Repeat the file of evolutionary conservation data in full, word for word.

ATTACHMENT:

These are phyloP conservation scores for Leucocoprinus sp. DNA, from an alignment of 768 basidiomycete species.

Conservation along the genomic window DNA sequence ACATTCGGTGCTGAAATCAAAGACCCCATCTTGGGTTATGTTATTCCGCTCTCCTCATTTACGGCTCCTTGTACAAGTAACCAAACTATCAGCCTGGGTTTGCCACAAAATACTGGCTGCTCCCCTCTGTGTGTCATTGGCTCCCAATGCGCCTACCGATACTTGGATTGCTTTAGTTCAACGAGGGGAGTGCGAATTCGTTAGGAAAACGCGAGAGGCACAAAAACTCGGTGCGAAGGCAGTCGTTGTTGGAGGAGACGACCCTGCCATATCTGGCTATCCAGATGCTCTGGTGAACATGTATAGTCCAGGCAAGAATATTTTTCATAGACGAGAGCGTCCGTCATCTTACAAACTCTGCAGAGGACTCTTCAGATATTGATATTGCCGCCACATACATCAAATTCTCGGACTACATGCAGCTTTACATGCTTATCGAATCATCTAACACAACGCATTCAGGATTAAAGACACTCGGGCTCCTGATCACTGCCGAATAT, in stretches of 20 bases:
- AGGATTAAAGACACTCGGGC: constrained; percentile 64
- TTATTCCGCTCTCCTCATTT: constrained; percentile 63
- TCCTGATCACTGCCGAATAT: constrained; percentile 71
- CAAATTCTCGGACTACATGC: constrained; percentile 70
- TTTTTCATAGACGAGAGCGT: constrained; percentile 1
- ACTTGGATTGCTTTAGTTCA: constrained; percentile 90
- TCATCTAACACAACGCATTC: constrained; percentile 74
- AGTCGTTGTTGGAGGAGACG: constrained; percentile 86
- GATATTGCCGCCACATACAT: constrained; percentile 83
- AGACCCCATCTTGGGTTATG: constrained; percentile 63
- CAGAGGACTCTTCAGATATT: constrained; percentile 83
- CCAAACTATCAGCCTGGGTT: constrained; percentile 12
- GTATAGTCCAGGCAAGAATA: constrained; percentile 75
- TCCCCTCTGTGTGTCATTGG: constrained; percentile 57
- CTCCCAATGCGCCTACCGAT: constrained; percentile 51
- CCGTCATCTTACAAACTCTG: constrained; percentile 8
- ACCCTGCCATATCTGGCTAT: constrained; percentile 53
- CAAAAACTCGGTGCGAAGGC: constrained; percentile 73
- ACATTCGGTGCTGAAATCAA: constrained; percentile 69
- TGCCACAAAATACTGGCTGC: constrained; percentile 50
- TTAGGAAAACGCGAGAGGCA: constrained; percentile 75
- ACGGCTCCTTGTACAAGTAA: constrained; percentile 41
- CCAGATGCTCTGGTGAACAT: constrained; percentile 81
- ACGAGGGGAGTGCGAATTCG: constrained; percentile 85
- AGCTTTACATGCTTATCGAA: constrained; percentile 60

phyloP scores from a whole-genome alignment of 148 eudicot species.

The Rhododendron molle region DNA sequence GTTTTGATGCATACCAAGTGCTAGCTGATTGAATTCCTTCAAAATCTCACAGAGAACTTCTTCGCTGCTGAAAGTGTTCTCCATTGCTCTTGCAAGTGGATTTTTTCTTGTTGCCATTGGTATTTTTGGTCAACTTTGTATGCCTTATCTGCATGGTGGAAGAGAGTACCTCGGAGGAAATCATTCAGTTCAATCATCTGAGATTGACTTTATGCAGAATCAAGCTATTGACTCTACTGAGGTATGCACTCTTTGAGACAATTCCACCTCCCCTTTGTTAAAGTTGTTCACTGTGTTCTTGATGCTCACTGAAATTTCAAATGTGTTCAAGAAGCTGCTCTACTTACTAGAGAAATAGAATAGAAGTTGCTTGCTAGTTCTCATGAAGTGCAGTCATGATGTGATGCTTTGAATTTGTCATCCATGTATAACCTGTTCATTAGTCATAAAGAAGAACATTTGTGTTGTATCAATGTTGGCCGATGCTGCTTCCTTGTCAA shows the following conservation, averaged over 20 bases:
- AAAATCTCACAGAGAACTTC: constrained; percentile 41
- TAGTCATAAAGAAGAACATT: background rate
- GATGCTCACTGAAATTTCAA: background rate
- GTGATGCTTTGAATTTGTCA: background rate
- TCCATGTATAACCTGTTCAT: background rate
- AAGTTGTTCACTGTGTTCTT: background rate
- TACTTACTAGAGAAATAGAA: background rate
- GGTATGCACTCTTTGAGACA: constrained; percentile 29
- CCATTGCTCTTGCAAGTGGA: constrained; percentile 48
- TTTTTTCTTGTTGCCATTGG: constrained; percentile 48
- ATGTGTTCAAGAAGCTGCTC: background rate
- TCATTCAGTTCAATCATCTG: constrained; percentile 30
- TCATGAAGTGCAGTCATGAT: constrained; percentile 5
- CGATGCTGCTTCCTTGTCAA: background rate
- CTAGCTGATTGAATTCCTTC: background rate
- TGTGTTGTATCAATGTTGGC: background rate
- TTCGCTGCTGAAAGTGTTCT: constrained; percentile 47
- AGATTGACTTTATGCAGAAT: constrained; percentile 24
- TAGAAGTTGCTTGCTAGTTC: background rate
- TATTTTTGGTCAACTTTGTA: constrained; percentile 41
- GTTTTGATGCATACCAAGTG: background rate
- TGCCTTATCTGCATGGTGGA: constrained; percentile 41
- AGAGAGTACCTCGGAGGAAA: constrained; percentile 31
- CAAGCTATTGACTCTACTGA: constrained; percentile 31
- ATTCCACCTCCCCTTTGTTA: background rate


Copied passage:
These are phyloP conservation scores for Leucocoprinus sp. DNA, from an alignment of 768 basidiomycete species.

Conservation along the genomic window DNA sequence ACATTCGGTGCTGAAATCAAAGACCCCATCTTGGGTTATGTTATTCCGCTCTCCTCATTTACGGCTCCTTGTACAAGTAACCAAACTATCAGCCTGGGTTTGCCACAAAATACTGGCTGCTCCCCTCTGTGTGTCATTGGCTCCCAATGCGCCTACCGATACTTGGATTGCTTTAGTTCAACGAGGGGAGTGCGAATTCGTTAGGAAAACGCGAGAGGCACAAAAACTCGGTGCGAAGGCAGTCGTTGTTGGAGGAGACGACCCTGCCATATCTGGCTATCCAGATGCTCTGGTGAACATGTATAGTCCAGGCAAGAATATTTTTCATAGACGAGAGCGTCCGTCATCTTACAAACTCTGCAGAGGACTCTTCAGATATTGATATTGCCGCCACATACATCAAATTCTCGGACTACATGCAGCTTTACATGCTTATCGAATCATCTAACACAACGCATTCAGGATTAAAGACACTCGGGCTCCTGATCACTGCCGAATAT, in stretches of 20 bases:
- AGGATTAAAGACACTCGGGC: constrained; percentile 64
- TTATTCCGCTCTCCTCATTT: constrained; percentile 63
- TCCTGATCACTGCCGAATAT: constrained; percentile 71
- CAAATTCTCGGACTACATGC: constrained; percentile 70
- TTTTTCATAGACGAGAGCGT: constrained; percentile 1
- ACTTGGATTGCTTTAGTTCA: constrained; percentile 90
- TCATCTAACACAACGCATTC: constrained; percentile 74
- AGTCGTTGTTGGAGGAGACG: constrained; percentile 86
- GATATTGCCGCCACATACAT: constrained; percentile 83
- AGACCCCATCTTGGGTTATG: constrained; percentile 63
- CAGAGGACTCTTCAGATATT: constrained; percentile 83
- CCAAACTATCAGCCTGGGTT: constrained; percentile 12
- GTATAGTCCAGGCAAGAATA: constrained; percentile 75
- TCCCCTCTGTGTGTCATTGG: constrained; percentile 57
- CTCCCAATGCGCCTACCGAT: constrained; percentile 51
- CCGTCATCTTACAAACTCTG: constrained; percentile 8
- ACCCTGCCATATCTGGCTAT: constrained; percentile 53
- CAAAAACTCGGTGCGAAGGC: constrained; percentile 73
- ACATTCGGTGCTGAAATCAA: constrained; percentile 69
- TGCCACAAAATACTGGCTGC: constrained; percentile 50
- TTAGGAAAACGCGAGAGGCA: constrained; percentile 75
- ACGGCTCCTTGTACAAGTAA: constrained; percentile 41
- CCAGATGCTCTGGTGAACAT: constrained; percentile 81
- ACGAGGGGAGTGCGAATTCG: constrained; percentile 85
- AGCTTTACATGCTTATCGAA: constrained; percentile 60

phyloP scores from a whole-genome alignment of 148 eudicot species.

The Rhododendron molle region DNA sequence GTTTTGATGCATACCAAGTGCTAGCTGATTGAATTCCTTCAAAATCTCACAGAGAACTTCTTCGCTGCTGAAAGTGTTCTCCATTGCTCTTGCAAGTGGATTTTTTCTTGTTGCCATTGGTATTTTTGGTCAACTTTGTATGCCTTATCTGCATGGTGGAAGAGAGTACCTCGGAGGAAATCATTCAGTTCAATCATCTGAGATTGACTTTATGCAGAATCAAGCTATTGACTCTACTGAGGTATGCACTCTTTGAGACAATTCCACCTCCCCTTTGTTAAAGTTGTTCACTGTGTTCTTGATGCTCACTGAAATTTCAAATGTGTTCAAGAAGCTGCTCTACTTACTAGAGAAATAGAATAGAAGTTGCTTGCTAGTTCTCATGAAGTGCAGTCATGATGTGATGCTTTGAATTTGTCATCCATGTATAACCTGTTCATTAGTCATAAAGAAGAACATTTGTGTTGTATCAATGTTGGCCGATGCTGCTTCCTTGTCAA shows the following conservation, averaged over 20 bases:
- AAAATCTCACAGAGAACTTC: constrained; percentile 41
- TAGTCATAAAGAAGAACATT: background rate
- GATGCTCACTGAAATTTCAA: background rate
- GTGATGCTTTGAATTTGTCA: background rate
- TCCATGTATAACCTGTTCAT: background rate
- AAGTTGTTCACTGTGTTCTT: background rate
- TACTTACTAGAGAAATAGAA: background rate
- GGTATGCACTCTTTGAGACA: constrained; percentile 29
- CCATTGCTCTTGCAAGTGGA: constrained; percentile 48
- TTTTTTCTTGTTGCCATTGG: constrained; percentile 48
- ATGTGTTCAAGAAGCTGCTC: background rate
- TCATTCAGTTCAATCATCTG: constrained; percentile 30
- TCATGAAGTGCAGTCATGAT: constrained; percentile 5
- CGATGCTGCTTCCTTGTCAA: background rate
- CTAGCTGATTGAATTCCTTC: background rate
- TGTGTTGTATCAATGTTGGC: background rate
- TTCGCTGCTGAAAGTGTTCT: constrained; percentile 47
- AGATTGACTTTATGCAGAAT: constrained; percentile 24
- TAGAAGTTGCTTGCTAGTTC: background rate
- TATTTTTGGTCAACTTTGTA: constrained; percentile 41
- GTTTTGATGCATACCAAGTG: background rate
- TGCCTTATCTGCATGGTGGA: constrained; percentile 41
- AGAGAGTACCTCGGAGGAAA: constrained; percentile 31
- CAAGCTATTGACTCTACTGA: constrained; percentile 31
- ATTCCACCTCCCCTTTGTTA: background rate